Genesis 40:8–13 ‘“We both had dreams,” they answered, “but there is no one to interpret them.” Then Joseph said to them, “Do not interpretations belong to God? Tell me your dreams.”’ (v8)
Joseph was a dreamer – he carried a vision of his future despite the unkindness of his brothers (Gen. 37:19). A dreamer sees what does not yet exist, making it the focus for their life. In prison, apparently abandoned to a life of servitude bearing no relationship to his dreams (Gen. 37:5–9), Joseph offers his ability as a dream interpreter, with no returns guaranteed. God’s gift to us is never transactional but freely given. We are instructed to share our gifts freely with others (Matt. 10:8). Joseph points out that only God can effectively interpret dreams, thereby establishing that he is still comfortable with and confident in God.
We can tell that Joseph has made his peace with God and his circumstances because he doesn’t think of himself but his two new dejected inmates. He approaches them and asks them a question. Here, he plays the role of a chaplain, offering to be an empathetic listener. There is a tremendous need for chaplains today, to train and practically equip people to be available to those who find themselves despondent in every walk of life. Many of us feel we must let go of our dreams but God encourages us to nurture them – for what appears impossible to us can offer the threshold to God’s possibilities (Luke 18:27). Remember, God believes in you despite all the evidence to the contrary. It’s why we live by faith and not by sight (2 Cor. 5:7).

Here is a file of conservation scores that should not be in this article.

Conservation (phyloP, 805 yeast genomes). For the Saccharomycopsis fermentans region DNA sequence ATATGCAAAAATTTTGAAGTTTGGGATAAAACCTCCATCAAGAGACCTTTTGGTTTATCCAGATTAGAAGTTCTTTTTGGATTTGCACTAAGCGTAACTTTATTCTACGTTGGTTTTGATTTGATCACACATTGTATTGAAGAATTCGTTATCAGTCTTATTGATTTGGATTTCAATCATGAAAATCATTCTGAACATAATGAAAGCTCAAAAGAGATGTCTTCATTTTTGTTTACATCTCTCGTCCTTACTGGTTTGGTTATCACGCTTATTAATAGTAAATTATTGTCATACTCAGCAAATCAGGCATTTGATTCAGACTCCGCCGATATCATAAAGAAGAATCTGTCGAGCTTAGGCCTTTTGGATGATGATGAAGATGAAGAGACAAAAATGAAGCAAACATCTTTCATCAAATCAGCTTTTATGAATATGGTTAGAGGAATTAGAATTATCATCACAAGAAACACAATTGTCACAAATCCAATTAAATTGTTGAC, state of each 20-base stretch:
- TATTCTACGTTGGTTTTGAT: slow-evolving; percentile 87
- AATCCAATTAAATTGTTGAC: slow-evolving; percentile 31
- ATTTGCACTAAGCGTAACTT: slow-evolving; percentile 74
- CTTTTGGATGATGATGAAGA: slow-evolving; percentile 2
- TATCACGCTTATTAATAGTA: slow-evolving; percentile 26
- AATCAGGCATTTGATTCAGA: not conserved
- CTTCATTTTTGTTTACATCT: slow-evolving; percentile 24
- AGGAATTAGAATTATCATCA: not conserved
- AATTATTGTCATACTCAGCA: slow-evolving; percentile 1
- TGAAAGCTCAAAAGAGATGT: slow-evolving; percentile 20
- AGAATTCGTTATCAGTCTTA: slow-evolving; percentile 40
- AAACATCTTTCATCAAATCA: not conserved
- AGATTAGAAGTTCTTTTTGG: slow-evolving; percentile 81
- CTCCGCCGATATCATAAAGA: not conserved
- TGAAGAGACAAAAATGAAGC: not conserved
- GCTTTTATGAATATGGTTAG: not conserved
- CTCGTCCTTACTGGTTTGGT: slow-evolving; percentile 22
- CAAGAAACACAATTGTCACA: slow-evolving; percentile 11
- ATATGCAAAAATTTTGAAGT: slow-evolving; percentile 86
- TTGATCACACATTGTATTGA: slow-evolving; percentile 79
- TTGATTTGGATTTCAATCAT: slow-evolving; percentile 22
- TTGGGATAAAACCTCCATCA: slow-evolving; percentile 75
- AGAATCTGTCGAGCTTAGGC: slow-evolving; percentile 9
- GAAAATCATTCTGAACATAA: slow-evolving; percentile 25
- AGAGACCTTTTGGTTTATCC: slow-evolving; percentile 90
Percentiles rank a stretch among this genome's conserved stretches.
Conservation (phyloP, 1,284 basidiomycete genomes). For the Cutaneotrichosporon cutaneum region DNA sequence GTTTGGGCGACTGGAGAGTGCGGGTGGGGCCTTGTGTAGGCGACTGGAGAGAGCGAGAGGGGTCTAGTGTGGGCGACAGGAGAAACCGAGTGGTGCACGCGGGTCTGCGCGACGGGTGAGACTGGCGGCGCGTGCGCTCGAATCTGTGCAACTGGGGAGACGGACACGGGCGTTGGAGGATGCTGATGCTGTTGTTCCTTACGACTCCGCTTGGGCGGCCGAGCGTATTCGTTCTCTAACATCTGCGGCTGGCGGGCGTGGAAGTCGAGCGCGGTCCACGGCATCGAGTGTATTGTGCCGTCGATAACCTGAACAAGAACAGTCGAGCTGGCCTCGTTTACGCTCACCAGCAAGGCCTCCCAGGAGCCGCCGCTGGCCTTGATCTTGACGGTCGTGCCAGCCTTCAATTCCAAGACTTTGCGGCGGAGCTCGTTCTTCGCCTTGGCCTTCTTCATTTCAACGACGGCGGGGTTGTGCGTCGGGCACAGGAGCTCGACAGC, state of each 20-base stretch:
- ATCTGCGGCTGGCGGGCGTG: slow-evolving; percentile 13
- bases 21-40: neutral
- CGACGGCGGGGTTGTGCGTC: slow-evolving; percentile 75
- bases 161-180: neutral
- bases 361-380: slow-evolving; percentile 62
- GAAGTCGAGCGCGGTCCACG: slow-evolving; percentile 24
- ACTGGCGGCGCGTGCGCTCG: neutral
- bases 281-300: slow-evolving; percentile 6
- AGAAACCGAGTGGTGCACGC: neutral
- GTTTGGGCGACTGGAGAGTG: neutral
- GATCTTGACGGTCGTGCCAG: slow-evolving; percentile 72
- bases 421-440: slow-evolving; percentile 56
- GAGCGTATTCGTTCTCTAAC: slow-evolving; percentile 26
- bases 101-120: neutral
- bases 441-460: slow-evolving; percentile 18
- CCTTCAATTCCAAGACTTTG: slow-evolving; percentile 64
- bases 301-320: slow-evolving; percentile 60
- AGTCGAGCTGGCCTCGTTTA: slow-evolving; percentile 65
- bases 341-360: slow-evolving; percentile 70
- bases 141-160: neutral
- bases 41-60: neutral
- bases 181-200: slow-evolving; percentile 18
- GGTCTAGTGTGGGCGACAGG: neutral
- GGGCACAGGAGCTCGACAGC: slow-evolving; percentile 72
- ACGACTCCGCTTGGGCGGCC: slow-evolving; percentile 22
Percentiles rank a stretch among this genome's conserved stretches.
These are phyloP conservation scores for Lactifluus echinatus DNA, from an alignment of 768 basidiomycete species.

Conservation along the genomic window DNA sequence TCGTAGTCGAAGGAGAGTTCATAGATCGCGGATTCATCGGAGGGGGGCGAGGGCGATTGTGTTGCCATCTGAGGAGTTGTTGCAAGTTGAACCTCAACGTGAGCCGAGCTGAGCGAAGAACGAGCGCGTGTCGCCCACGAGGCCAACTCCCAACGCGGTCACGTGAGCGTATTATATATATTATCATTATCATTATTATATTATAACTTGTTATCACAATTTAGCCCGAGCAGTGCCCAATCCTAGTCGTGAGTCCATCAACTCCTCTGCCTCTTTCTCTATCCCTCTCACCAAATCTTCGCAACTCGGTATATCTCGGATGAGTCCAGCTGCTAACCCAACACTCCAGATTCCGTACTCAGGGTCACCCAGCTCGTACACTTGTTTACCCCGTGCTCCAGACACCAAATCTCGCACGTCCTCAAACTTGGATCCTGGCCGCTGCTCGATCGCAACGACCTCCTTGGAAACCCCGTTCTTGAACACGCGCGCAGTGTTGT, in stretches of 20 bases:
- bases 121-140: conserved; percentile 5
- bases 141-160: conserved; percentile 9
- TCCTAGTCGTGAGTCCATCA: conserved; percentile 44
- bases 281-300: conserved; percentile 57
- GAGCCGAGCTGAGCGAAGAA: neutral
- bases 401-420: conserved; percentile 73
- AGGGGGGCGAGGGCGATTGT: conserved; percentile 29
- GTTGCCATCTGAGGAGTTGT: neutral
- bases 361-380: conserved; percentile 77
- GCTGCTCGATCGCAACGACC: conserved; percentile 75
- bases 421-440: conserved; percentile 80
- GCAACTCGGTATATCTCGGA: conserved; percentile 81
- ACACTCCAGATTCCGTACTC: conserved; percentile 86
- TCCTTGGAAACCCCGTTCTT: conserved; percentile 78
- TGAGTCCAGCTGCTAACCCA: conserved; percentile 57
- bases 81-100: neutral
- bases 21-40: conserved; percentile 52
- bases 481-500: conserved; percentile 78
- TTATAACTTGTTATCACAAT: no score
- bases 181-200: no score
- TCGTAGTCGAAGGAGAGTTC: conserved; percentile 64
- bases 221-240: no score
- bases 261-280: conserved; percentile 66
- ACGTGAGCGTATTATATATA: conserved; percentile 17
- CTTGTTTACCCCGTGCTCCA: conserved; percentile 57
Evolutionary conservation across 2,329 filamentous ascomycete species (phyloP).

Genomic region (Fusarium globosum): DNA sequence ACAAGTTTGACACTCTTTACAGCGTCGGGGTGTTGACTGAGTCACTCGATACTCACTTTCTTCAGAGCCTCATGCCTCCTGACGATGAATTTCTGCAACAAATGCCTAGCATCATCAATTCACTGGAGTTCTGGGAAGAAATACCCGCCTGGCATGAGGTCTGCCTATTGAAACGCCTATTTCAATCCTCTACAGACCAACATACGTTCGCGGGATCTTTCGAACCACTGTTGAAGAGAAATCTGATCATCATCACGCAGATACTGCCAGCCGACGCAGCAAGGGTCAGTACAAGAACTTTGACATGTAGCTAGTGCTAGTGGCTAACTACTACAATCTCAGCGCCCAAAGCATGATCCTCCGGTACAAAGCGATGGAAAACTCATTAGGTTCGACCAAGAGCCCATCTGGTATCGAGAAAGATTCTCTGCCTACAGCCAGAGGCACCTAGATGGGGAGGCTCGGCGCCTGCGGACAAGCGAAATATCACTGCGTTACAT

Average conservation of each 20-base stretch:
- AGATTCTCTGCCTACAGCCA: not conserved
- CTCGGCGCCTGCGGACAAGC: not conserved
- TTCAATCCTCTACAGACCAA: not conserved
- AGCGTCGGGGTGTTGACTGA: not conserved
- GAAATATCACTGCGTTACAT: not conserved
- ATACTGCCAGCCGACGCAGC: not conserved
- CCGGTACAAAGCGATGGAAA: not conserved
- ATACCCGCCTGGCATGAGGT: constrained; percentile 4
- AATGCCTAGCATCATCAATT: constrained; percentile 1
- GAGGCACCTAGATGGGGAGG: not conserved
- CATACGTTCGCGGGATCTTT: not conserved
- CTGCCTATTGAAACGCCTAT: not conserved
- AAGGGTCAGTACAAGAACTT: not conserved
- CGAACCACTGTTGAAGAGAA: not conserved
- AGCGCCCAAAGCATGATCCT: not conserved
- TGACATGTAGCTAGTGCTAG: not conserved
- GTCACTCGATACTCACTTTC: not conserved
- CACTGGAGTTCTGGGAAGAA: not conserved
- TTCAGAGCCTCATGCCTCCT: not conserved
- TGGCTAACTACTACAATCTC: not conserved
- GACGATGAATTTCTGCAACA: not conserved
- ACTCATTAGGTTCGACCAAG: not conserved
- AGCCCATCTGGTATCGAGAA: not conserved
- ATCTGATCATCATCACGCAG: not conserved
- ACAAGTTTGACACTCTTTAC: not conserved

SCRIPTURE TO CONSIDER: Prov. 16:1–9; Joel 2:21–27; Matt. 10:1–20; Phil. 4:4–13.
A PRAYER TO MAKE: ‘Lord, I pray that what appears impossible to me might become the threshold of Your possibilities in my life. Amen.’